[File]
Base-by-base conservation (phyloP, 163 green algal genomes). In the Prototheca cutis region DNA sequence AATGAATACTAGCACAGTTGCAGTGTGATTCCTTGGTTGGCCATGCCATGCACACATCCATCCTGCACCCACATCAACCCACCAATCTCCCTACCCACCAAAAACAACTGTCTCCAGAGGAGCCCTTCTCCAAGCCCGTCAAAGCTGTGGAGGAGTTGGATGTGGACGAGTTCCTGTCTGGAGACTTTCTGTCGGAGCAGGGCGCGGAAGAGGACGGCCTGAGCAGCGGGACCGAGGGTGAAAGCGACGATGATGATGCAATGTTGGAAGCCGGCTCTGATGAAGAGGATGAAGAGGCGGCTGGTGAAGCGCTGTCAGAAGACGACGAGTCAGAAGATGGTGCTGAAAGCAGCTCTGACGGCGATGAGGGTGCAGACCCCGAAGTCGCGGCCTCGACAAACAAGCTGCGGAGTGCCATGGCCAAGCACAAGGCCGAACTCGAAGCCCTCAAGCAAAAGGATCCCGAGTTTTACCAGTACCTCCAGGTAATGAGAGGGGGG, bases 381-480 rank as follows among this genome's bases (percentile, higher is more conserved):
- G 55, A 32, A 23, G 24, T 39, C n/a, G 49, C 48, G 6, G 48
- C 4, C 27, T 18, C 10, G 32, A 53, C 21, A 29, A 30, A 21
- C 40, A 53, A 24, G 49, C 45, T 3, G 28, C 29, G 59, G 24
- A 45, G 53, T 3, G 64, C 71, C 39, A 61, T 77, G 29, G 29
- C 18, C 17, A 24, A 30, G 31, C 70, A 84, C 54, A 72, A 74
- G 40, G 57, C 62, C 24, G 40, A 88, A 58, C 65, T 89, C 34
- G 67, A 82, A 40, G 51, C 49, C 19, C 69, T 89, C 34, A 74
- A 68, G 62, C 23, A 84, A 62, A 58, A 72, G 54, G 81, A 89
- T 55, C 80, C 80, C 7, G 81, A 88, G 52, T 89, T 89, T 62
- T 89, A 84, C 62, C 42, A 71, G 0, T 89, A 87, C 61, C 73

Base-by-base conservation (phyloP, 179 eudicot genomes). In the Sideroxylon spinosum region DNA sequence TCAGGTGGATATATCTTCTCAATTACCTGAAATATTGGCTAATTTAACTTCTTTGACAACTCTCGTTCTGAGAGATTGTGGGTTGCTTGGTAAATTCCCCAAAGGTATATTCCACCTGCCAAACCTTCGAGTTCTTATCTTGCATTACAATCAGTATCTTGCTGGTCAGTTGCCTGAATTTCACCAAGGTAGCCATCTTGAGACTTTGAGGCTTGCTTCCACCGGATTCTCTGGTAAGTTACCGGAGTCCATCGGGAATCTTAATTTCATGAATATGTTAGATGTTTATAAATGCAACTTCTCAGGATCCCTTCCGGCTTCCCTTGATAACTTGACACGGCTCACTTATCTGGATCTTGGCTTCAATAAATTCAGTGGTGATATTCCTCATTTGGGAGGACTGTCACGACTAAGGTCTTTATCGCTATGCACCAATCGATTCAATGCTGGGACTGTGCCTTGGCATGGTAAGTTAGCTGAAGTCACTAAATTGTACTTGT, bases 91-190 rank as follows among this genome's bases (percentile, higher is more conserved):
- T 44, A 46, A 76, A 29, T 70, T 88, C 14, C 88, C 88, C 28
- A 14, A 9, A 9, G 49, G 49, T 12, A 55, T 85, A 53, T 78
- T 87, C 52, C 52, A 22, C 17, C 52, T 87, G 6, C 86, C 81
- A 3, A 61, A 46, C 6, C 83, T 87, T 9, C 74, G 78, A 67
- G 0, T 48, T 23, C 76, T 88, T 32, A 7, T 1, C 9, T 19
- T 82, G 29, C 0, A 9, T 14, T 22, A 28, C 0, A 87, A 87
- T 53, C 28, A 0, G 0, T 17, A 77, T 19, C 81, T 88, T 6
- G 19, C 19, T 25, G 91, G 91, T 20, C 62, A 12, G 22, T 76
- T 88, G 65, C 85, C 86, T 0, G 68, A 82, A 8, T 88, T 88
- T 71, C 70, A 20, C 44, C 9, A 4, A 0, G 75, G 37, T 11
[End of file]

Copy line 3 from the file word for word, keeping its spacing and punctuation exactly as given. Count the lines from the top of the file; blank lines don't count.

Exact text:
- C 4, C 27, T 18, C 10, G 32, A 53, C 21, A 29, A 30, A 21